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Daddy Ball – The Painful Reality of Youth Sports
What do I mean by “daddy ball”? I am referring to a situation in a youth sport such as baseball, football, soccer, hockey, basketball, or any other competitive youth sport where a father coaches the team and plays his son above where he falls athletically. In short, daddy ball refers to the coach’s son playing preferred positions or increasing playing time, to the exclusion of other, more athletically gifted competitors.
Having raised two children, I can say that there is nothing quite as painful as watching a coach play the game to promote his own child’s talents. When a game is played and it clearly revolves around the coach’s son, unless he’s the best athlete on the team, it’s dad.
In baseball, you might see dad’s ball coach’s son hitting ahead of players with higher batting averages, playing shortstop, or pitching often and not getting the job done. In football, it usually involves increased playing time and the quarterback or running back position or, in most short goal and goal scoring situations, mostly a kid gets a chance to be the hero and score the touchdown, of course, the coach’s son.
Regardless of the sport, the concept is the same: when a child gets play time or a position they don’t earn through their own hard work and athletic ability, or if others who can do the job don’t get the opportunity, then the child from the coach can play more, it’s daddy ball.
I believe that coaches who play their son above where he falls athletically are cheating their son, the other guys, the team, and themselves. What do I mean by that bold statement?
A coach who doesn’t earn his son his position has, in effect, trained the child to expect something for nothing. Moving on over time, the boy expects things to be given to him and has little incentive to put in the hard work necessary to beat other young athletes and actually earn what he gets.
Would that be the type of employee you would like to hire outside of the university? So I say, the coach who didn’t make his son really earn his place on the team has cheated on his own son.
It’s easy to say that the other teammates who may have higher batting averages, or were otherwise in a better position to play a spot, were cheated because the coach’s son was able to play him.
Young boys have few; in as high regard as their coach, if they put in the effort, have a good attitude, and can beat another kid, they deserve to play the spot.
A coach, who won’t play the best guy for the job to work on another agenda, improving his own son’s ability, shouldn’t be coaching the team.
The daddy ball also serves to cheat the team, as a team, because when guys aren’t playing where they get dropped athletically, the team will be less competitive and the guys will be less motivated. Resulting in a team that is not all it could have been.
Well, how does the coach who plays daddy ball fool himself?
A coach who puts his son above his athletic ability to the detriment of more qualified children has failed in his primary mission as a parent, which is to adequately prepare your son to leave the nest and fend for himself. When children don’t experience winning through their own efforts and truly competing, they suffer.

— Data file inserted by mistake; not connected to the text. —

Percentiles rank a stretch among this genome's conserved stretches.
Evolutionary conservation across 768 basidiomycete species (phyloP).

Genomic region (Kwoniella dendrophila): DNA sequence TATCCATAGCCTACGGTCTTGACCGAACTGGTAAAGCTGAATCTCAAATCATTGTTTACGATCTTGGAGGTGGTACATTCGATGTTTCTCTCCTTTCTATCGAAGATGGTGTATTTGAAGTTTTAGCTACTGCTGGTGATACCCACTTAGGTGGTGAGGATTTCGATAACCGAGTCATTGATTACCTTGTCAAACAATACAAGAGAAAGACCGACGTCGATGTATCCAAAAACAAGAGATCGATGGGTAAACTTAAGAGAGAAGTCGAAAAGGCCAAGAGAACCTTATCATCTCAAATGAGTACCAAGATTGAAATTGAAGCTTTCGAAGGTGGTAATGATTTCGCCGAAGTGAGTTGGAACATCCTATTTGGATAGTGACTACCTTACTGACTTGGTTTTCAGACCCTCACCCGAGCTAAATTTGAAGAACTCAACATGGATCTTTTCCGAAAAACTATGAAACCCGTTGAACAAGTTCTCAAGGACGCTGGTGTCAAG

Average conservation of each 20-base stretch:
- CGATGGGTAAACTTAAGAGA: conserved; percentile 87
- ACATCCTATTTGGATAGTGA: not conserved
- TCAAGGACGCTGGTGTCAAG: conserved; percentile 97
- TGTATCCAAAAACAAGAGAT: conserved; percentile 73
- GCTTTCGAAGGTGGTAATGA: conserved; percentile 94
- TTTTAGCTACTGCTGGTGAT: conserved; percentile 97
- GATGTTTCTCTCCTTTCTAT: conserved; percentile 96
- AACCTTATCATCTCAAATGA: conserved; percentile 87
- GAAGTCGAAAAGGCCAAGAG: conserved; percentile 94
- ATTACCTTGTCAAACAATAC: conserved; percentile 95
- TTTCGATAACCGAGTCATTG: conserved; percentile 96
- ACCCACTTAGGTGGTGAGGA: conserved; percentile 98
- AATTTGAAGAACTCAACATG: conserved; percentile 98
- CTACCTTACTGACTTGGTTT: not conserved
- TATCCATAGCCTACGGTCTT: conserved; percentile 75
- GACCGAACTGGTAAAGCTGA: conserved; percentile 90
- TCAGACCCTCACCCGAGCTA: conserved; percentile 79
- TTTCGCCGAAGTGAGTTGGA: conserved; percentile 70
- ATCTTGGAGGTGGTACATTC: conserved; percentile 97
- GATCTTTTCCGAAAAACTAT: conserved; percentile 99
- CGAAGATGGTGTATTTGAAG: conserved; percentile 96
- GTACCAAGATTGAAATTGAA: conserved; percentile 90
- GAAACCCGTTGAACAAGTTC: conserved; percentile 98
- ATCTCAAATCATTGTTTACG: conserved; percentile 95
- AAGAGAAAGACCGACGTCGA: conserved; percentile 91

How do you avoid daddy’s dance?
The main way to avoid the dad dance is to coach the team yourself. But if you do, take a careful and objective measure of each child’s athletic ability and play accordingly, lest you fall into the daddy-coaching role.
One way to lessen the impact of daddy ball is to have your child part of a team led by a father whose son is clearly the best athlete on the team. In that situation, it will be difficult for the coach to play the son above the more athletic children.
Or if you can afford it, the best way to avoid daddy ball is to play your kids with a coach who doesn’t have kids on the team. This will be a paid professional trainer or someone who really loves the game. If you choose the paid coach route, ask the paid coach tough questions before joining the team, as some paid coaches seem to feel obligated to the parent who helps coach or assemble the team and you may find your child back on the team. same situation. you were trying so hard to avoid.
It has been my observation that coaches who play daddy ball are generally in denial about the situation. They usually have eyes for a guy on the team, their own.
Some coaches feel that by coaching the team they have earned the right to play with their child wherever and however they want and for the reasons stated above, I say, find another team.
Talking to dad’s coach has little chance of success because it involves his own son. If you talk to the coach, be very careful to keep the conversation about facts and not opinions.
In baseball, that may mean keeping batting statistics or another objective measure depending on the sport and the situation. You can give the coach the batting averages of all the players on the team and he’ll get the message without saying a word.
With dad’s coach, the best option for his son may be to finish the season and more carefully select another team next year.
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